Tag: importance of sleep

What is Sleep Deprivation?

What is Sleep Deprivation?

Sleep Deprivation


Sleep is one of those activities in life that everyone has in common. All beings – humans and non-humans – need sleep. While most people think they know what sleep is and why it is important, people today report they routinely don’t get enough of it.

Interestingly, sleep researchers are just now really starting to uncover exactly what sleep is and why we need it – a field of study that is now termed the “science of sleep.”

Sleep deprivation, of course, is the term used to describe not getting sufficient sleep, whether it is just for a single night or the deprivation is chronic. This article takes a closer look at what sleep deprivation is, how it affects us and why it is so important to correct sleep deprivation quickly.

What Is Sleep, Exactly?

According to Harvard Medical School’s Division of Sleep Medicine, sleep is characterized by measurable changes in brain waves, heart rate, breath, temperature in the body and similar traits.

There are also different stages of sleep, with REM and non-REM being the major ones that are broken down into sub-categories. These stages are each important for different reasons and each stage is needed in order for nightly sleep to be fully beneficial.

How to Know You Have Slept

Most people are predisposed to trust their own self-reports of personal sleep habits. Yet, actually, it can be surprisingly difficult to pinpoint reasons for not feeling rested in the morning – after all, you were supposedly asleep at the time the problems were occurring!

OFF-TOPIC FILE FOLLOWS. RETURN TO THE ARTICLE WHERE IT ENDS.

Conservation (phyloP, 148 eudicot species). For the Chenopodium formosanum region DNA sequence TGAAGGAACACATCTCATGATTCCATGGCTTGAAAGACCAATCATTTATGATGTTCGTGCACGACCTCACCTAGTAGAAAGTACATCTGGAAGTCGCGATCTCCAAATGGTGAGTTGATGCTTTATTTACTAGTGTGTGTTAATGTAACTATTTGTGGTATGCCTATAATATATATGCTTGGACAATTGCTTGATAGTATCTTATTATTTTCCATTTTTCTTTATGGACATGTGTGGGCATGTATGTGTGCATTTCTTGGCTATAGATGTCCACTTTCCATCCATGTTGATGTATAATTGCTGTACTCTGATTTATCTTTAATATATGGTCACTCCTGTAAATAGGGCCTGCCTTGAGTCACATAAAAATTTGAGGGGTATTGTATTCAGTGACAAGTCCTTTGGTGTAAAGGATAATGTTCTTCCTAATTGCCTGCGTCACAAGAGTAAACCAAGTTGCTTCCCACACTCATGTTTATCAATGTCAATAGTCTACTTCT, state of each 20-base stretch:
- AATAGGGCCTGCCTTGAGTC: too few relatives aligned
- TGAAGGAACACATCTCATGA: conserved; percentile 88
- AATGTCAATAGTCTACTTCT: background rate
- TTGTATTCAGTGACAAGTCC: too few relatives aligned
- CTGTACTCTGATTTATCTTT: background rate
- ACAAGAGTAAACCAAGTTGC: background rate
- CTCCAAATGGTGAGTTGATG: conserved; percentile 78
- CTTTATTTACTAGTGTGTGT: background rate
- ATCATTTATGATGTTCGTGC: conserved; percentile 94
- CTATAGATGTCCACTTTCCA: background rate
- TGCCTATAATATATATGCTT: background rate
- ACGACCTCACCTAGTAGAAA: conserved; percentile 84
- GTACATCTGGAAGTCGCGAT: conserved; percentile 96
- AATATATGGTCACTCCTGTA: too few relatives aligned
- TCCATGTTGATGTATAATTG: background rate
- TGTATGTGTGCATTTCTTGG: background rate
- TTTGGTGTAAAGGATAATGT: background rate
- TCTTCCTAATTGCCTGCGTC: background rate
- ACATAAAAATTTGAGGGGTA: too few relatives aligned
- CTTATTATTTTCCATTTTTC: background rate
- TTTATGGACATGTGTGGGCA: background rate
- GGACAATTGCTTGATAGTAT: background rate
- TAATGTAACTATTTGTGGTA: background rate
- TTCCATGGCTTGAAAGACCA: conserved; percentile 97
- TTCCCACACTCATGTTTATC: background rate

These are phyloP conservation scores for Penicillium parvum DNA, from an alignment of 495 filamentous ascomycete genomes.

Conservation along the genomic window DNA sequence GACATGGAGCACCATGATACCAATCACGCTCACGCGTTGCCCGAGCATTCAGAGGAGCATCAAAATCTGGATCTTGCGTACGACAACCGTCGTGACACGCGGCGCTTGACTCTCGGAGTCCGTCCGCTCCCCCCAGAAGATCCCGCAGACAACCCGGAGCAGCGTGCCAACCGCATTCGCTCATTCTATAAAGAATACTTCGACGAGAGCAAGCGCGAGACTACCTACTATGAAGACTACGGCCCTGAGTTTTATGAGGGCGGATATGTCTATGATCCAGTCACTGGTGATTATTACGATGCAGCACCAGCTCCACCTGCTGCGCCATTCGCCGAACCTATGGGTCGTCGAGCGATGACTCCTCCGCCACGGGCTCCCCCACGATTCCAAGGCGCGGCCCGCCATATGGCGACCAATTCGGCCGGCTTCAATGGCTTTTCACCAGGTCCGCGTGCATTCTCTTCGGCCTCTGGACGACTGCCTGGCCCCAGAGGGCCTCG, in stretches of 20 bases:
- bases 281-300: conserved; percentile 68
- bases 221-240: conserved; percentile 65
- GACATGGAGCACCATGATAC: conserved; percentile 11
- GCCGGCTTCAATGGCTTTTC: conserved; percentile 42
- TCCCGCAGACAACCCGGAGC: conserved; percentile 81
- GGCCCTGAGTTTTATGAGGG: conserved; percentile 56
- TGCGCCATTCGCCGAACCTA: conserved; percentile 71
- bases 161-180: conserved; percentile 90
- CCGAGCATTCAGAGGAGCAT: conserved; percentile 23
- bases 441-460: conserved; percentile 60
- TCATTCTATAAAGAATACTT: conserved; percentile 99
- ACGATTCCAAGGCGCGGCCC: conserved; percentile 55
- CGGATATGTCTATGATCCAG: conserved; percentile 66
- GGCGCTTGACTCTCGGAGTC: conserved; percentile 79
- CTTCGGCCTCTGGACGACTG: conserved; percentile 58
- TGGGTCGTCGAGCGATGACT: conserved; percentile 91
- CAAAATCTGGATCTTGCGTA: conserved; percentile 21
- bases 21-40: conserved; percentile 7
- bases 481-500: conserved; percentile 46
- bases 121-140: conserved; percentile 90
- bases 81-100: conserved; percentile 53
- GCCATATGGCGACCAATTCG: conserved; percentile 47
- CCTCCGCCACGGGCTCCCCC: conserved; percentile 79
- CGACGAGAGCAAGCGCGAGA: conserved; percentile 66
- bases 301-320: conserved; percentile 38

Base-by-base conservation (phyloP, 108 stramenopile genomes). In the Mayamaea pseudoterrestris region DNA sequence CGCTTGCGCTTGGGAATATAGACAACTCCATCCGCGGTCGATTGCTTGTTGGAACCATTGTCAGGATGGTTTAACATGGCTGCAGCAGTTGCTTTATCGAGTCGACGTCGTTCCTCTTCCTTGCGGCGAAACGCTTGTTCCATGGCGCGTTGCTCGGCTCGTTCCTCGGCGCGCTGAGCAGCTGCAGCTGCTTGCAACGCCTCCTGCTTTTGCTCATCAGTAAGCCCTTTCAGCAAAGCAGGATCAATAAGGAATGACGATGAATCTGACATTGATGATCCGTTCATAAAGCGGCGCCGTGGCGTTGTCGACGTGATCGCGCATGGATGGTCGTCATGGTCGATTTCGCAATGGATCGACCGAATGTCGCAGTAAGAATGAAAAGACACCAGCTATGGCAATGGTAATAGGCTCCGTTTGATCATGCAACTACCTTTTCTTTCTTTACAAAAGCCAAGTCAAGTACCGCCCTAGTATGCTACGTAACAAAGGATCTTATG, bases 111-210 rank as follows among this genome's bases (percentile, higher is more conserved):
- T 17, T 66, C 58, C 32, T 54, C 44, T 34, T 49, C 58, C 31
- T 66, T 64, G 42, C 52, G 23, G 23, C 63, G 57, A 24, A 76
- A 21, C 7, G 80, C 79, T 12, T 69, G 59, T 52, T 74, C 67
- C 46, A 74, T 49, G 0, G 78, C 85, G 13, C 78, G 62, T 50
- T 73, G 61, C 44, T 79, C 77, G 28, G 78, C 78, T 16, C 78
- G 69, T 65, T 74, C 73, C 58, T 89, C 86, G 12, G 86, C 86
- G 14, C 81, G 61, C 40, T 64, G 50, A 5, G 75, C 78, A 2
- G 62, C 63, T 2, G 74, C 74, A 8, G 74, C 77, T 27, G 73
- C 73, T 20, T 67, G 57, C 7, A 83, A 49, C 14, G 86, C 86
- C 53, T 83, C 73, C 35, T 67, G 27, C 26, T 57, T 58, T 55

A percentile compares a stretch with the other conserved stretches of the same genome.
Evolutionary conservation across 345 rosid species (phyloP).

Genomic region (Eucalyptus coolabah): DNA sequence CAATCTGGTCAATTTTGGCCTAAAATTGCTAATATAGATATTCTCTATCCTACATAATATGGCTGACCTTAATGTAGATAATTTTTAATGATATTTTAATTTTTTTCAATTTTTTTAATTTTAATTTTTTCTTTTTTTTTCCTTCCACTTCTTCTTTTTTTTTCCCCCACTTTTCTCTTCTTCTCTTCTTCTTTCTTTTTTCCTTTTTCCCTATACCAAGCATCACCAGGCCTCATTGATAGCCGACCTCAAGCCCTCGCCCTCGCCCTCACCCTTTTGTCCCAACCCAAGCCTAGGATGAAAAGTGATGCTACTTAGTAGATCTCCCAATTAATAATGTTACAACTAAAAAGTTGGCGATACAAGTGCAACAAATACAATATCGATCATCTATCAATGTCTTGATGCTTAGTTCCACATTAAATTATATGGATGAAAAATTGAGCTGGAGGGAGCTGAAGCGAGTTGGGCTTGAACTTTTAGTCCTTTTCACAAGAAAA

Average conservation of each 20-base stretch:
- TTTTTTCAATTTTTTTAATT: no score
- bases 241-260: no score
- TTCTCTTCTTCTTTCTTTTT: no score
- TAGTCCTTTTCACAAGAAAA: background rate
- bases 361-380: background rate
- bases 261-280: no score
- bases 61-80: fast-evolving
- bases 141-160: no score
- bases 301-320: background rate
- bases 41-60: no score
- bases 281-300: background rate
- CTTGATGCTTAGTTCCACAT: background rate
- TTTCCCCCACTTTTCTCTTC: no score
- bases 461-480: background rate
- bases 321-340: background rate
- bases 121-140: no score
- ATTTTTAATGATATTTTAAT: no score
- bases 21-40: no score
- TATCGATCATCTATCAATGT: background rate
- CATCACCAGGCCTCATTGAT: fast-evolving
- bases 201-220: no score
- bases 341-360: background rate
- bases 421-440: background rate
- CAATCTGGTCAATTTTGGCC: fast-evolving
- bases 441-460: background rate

For this purpose, researchers and sleep experts turn to the sleep study to find out exactly what is going wrong. In a sleep lab, your sleep is monitored to better understand issues with falling asleep, staying asleep, falling back asleep and waking.

Undergoing a sleep study can be particularly important if you feel like you are chronically sleep-deprived but you feel like you are sleeping.

What Is Sleep Deprivation?

At its most fundamental, sleep deprivation is being deprived of (i.e. not able to or allowed to) sleep. When you are not able to get to sleep or to get as much sleep as you need, various symptoms can arise to signal it is time to seek help.

Common Sleep Deprivation Effects

Symptoms of sleep deprivation can vary from mild to severe. The most commonly reported symptom of sleep deprivation is feeling sleepy or mentally groggy during the day.

Many people also experience changes in mood, hunger levels, mental focus, memory issues, physical pain and issues with drowsiness behind the wheel. Some patients can experience disorientation, panic or even hallucinations associated with being chronically deprived of sleep.

Here, it is important to understand that some sleep deprivation effects after just one night can potentially be fatal. The impairment your body and brain experiences when sleep deprived can rob you of higher executive brain functions that control judgment, planning and reaction times and put your heart under stress.

Thank you for reading! We think it’s fun to explore both sides of things to help us learn what best fits us. So if you’d like, check out an article about what happens when we sleep too much here!